When I first moved overseas fifteen years ago, I was told over and over, “You are going into a new culture. Be a learner. You don’t know this culture. Be a learner.” Over and over…
It was good advice. Living in another culture means constantly bumping up against my own cultural assumptions about how things “should” work or what is the best way of doing things. Even after five years in my current country, I’m constantly learning new depths of the local culture. I still need to be a professional learner.
However, even in the beginning, I felt like there was something missing. Yes, I need to be a learner. And I certainly see the danger of people who come in without a learner’s attitude. But as a competent adult and as an IDEAS professional, I DO know something. I’m expert in what I do. That’s why I am going overseas to serve in a particular role. I don’t want to lose that in the process of learning.
Fifteen years and three countries later, I continue to ponder this question. Am I a learner? Yes, constantly. Am I a competent professional? Yes, but…
And that “But” is what I’ve realized is important. I am a competent professional in my own country, my own context. But I don’t know how my new culture looks at my profession. I don’t know what it means to be competent here. And certainly, I need to learn new ways of communicating, new ways of getting certain tasks done. I need to learn what resources are available here. And, I need to find ways to keep up with best practices in my profession, which is also constantly changing. I need to be a learning professional.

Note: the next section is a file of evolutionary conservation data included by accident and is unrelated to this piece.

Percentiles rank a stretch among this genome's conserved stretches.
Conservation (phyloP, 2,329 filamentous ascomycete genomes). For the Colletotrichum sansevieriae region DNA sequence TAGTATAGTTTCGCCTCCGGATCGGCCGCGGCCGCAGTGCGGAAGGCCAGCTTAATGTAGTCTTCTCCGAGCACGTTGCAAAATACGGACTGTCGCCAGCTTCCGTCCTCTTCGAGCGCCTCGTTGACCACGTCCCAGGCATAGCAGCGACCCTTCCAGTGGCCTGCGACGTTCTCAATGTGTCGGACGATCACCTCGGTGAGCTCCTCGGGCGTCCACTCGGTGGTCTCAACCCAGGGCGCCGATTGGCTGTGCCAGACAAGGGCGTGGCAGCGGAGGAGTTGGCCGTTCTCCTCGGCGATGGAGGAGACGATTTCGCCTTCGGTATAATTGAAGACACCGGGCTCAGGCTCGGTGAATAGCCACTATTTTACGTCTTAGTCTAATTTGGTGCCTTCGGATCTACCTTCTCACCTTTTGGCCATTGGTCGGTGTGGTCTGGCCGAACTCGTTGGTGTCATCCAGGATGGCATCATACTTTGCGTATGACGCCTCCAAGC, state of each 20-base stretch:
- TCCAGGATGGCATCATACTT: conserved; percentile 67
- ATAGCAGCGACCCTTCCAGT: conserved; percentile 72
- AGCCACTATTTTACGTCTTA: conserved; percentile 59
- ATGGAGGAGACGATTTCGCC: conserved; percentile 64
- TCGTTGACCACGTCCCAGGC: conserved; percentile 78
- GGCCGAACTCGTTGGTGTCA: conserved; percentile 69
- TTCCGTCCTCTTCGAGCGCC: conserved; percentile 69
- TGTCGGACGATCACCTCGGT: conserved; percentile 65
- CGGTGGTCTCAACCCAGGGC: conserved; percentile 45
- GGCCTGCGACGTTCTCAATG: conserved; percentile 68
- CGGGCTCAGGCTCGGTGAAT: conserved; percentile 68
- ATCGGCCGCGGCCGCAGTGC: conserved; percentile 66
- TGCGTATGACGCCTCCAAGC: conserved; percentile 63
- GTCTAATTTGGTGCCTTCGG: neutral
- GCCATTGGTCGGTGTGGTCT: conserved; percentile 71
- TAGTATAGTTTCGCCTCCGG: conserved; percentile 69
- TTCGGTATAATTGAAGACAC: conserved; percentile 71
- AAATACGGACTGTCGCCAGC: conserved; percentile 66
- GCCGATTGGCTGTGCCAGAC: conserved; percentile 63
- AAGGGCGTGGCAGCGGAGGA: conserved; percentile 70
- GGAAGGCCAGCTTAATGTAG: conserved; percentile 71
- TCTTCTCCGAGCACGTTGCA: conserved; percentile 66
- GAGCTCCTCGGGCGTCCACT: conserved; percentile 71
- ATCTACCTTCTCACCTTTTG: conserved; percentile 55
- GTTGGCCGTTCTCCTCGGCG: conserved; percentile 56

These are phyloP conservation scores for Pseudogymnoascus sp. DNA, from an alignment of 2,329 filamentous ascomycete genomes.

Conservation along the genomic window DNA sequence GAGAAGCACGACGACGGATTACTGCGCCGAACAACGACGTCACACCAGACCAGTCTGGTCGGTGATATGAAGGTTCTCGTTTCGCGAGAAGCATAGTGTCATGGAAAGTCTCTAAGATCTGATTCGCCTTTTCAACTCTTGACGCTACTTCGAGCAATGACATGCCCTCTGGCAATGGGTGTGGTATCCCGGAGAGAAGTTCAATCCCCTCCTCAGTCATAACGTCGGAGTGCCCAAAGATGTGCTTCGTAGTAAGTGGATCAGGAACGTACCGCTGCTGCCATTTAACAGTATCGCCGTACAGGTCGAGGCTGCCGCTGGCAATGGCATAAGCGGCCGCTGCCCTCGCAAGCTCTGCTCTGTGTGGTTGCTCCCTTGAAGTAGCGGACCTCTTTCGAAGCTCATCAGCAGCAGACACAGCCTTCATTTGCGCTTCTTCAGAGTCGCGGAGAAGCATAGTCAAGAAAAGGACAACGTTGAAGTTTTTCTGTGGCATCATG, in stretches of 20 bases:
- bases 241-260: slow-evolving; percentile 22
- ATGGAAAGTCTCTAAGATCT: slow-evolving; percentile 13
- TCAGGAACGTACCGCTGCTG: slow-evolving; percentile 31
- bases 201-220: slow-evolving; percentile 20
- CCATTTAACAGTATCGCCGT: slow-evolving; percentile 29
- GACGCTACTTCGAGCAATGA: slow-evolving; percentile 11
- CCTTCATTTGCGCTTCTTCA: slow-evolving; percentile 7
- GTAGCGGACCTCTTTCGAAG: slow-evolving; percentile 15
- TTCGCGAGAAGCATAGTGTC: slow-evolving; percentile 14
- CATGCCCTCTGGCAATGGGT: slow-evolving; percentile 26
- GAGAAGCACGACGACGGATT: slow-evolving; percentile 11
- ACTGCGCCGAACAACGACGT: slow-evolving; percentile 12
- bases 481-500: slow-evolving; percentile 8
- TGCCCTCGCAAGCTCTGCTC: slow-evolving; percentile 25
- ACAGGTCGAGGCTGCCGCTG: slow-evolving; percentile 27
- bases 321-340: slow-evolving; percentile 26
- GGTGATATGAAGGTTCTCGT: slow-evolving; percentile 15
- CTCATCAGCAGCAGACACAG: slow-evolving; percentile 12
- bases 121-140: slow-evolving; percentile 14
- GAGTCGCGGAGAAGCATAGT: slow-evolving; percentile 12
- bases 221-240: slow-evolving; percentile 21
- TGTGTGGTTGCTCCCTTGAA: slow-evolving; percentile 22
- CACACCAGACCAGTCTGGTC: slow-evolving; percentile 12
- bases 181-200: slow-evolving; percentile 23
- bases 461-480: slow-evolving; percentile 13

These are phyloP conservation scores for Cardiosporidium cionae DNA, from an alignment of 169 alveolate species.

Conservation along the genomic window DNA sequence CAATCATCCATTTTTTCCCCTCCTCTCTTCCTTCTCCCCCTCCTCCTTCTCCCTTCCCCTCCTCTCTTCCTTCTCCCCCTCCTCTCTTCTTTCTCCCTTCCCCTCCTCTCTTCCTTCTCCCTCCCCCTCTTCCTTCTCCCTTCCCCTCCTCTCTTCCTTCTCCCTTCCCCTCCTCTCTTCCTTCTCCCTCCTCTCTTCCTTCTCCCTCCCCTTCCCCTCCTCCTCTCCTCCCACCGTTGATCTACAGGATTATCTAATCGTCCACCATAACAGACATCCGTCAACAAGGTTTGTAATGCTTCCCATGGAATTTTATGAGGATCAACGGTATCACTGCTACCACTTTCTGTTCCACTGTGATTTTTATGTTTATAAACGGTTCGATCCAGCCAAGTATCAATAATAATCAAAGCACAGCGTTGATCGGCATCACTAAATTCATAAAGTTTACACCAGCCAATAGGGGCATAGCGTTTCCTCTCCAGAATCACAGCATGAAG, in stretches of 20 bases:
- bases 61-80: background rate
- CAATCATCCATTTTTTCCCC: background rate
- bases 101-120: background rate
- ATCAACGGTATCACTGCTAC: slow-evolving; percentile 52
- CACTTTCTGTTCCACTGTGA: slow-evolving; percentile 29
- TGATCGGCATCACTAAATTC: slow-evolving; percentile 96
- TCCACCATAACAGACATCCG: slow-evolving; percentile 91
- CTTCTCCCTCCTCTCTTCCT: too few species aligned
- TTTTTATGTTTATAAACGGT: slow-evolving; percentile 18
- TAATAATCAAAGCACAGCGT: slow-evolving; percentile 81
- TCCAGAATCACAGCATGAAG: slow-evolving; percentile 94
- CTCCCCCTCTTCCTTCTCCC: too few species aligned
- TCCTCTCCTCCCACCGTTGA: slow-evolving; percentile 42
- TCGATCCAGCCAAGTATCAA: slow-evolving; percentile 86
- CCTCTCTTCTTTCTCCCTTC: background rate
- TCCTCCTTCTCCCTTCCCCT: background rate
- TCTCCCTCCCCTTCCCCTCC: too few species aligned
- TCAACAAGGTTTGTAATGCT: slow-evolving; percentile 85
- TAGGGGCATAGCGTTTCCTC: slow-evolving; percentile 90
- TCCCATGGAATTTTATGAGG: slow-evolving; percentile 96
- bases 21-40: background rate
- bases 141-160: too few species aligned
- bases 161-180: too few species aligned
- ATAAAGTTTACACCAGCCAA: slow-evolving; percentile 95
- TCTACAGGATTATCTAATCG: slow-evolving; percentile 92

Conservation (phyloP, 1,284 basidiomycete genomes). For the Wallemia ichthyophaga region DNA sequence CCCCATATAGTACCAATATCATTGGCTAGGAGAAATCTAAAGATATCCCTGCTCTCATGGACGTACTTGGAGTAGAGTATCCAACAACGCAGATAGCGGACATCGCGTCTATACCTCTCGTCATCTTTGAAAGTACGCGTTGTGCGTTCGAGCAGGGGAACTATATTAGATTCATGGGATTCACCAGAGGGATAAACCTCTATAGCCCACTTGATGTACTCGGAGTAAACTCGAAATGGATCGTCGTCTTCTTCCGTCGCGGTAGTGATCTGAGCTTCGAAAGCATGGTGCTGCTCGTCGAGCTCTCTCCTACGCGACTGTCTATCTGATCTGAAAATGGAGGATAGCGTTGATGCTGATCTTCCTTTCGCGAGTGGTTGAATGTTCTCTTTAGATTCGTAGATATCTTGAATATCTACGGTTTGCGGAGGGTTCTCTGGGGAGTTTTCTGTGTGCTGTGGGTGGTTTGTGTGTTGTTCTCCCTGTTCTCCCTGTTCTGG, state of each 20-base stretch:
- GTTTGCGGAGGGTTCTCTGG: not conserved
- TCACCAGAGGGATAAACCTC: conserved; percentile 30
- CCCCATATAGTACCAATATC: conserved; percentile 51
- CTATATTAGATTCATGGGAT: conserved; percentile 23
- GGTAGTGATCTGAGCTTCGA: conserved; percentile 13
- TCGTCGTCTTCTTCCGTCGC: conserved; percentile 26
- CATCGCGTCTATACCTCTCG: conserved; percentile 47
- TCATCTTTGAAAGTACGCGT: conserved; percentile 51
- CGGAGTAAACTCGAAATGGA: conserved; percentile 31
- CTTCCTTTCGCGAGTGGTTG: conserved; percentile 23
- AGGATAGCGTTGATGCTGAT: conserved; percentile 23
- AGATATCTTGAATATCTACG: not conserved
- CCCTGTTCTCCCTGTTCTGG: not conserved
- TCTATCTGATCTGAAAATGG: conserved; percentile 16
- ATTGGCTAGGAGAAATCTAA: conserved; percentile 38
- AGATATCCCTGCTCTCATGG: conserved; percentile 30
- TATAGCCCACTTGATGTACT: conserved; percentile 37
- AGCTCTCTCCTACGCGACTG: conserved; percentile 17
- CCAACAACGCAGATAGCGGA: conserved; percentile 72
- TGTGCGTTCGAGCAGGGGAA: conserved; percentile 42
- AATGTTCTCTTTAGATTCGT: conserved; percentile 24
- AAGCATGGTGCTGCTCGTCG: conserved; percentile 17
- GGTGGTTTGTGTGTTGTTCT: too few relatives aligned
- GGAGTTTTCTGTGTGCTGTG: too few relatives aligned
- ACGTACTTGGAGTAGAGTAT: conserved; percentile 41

Recently, I was complaining to an IDEAS colleague about a school administrator who had made a decision that went against everything I think should be true for a good library. She wisely challenged me: Is my vision of an ideal library actually the ideal in this culture?
I’ve been pondering that question. It’s reminded me that I need to:
- Look at what ideals the local culture has for my profession.
- Look at my own professional ideals and sort through what is cultural and what I believe are key values that need to transcend culture.
- Figure out how to translate those key professional values into my current setting.
- And focus my efforts on ways my profession can truly have an impact in this cultural setting.
I’ve started to hold a continuum in my mind: here is where we are starting in this context; here is the goal (stripped, as much as possible, of my home cultural assumptions). And here is the next step I want to help people take to reach the ideal.
Now, when I talk to people about moving into a new culture, I tell them to be learning professionals and professional learners. It doesn’t mean giving up your expertise, but it means constantly evaluating that knowledge, learning to see it through local eyes and yes, learning a new and different way of being a professional. It’s the way we, as IDEAS professionals, are able to leverage our skills in new cultural settings to restore hope.
About the Author: Libby is an IDEAS Associate and professional librarian. She currently resides in the Middle East and works with school libraries in Africa and Asia. Check out a previous blog by Libby: A Librarian's Pick for Children and Young Adult Reading.